you laugh because just the night before you’d gotten into a conversation with a friend about coincidences and synchronicty and vision quests. but you keep that to yourself, because it isn’t entirely relevant.


at last.

the rain is spitting and peevish.

the video camera, used for documentary purposes, is wrapped in a plastic bag. you are sitting at the out line of the tennis court in bridgeport. the ice cream bike makes its regular but casual rounds back and forth about the park and each time it passes, its bells make a peculiar music. there is a softball game going on behind you in which parents give each other grief about their children. on the tennis court, six men in white tuxedo suits with red boy ties stretch their legs. they stand formally. they do not look at one another. another fellow, a younger lad wears a black tuxedo and carries an almost full glass of water. the glass is glistening and bright. it is particular enough that you suspect someone shopped it out for this particular purpose. the glass will be realized in the performance, you feel.

someone presses play on the stereo to your right, for you are sitting to the right of the net. as i said, you are sitting along the edge of the out line. an older woman sits behind you in a collapsable chair with an umbrella. she is one of the smart ones, even though the rain will hold off until the performance has passed.

and then the fellow in the black tuxedo begins to sing along with a recording of his voice on the stereo. he is singing the words of bob ross, though you won’t learn that until later. he sounds like a cross between a cantor and bright eyes and occasionally he takes sips from the water glass in his hand. he stands before a clock with bells and chimes. the clock is stuch at twelve and the chimes and bells blow perpendicular in the wind. as the boy sings, the men in white suits begin to move. also on the tennis court, there are four checkered boxes with yellow and white squares. these are placed in a mirror, as the performance is a mirror, and out the end of one there peek two legs, while out the end of the other, there peeks a head. as the white suits begin to move, mirroring one another on either side of the tennis court, the legs and heads move occasionally, belying life. nearby the boxes there is a saw and occasionally, throughout the course of moving suits, one or another of the suits picks up a saw to saw between the box of legs and the box of head. at intermittent points, a pair of men on either side of the net runs back and forth like a ball boy, from net to serving line, scuffing up the court, announcing something about gifts from the middle east with bows and formality.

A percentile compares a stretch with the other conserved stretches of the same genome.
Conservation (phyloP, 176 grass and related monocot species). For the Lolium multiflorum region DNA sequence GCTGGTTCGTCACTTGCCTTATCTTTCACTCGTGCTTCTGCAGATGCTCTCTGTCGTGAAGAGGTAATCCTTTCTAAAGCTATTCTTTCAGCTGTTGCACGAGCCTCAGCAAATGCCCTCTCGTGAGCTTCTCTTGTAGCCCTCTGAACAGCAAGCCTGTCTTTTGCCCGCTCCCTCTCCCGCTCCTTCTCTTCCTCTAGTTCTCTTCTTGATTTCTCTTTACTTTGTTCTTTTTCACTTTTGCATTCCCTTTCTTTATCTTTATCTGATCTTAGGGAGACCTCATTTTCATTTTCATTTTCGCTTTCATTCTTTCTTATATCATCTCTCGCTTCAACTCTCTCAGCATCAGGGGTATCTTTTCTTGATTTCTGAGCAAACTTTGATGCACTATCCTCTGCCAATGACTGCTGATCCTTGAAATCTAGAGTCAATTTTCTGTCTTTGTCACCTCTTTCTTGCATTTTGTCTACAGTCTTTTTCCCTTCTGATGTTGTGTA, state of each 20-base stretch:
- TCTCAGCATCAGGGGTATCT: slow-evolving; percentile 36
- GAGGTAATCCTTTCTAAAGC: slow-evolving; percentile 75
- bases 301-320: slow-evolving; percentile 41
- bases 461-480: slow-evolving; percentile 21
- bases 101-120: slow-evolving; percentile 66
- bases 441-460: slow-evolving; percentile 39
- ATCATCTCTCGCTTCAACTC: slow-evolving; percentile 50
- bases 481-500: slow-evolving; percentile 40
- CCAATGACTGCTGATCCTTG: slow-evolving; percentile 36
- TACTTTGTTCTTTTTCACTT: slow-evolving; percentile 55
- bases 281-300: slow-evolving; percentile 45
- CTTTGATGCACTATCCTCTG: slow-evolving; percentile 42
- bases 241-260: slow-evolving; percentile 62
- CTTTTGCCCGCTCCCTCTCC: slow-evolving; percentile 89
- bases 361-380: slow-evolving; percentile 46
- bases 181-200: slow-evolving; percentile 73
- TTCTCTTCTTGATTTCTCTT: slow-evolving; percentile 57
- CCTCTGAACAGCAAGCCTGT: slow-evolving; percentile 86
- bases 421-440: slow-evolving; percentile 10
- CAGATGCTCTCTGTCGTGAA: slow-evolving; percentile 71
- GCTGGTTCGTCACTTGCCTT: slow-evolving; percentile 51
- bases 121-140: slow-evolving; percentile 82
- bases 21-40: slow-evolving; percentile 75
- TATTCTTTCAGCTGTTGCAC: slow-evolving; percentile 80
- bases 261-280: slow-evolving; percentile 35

after some thirty minutes, the boxes sawed, a pair of men picks up the box of legs on either side of the net, setting them upright. the boxes of legs each approach the net on either side. you can see cartoon eyeholes on each box. this makes you laugh. you can feel both elizabeth and devin laughing also. this makes you laugh more, for there is permission in number. and the boxes of heads, again on opposite side of the court scurry along, still parallel to the ground, they seem to glide towards the net, as though by some magic.

you hear a small child ask his father, “what is that?” pointing to the tennis courts on which you sit.

“i’ve no idea, no idea at all.” unlike the child, the father shrugs dismissivally.

along the outside of the fence there are more and more children, standing with fingers slung through the chain link, watching.

until, at last, the boy in the black suit comes to a final cresendo, the men in white suits have arrived a particular reflective formation and the box of legs and heads has rejoined, through the net.

the performance is over.

it has not yet rained.

but it will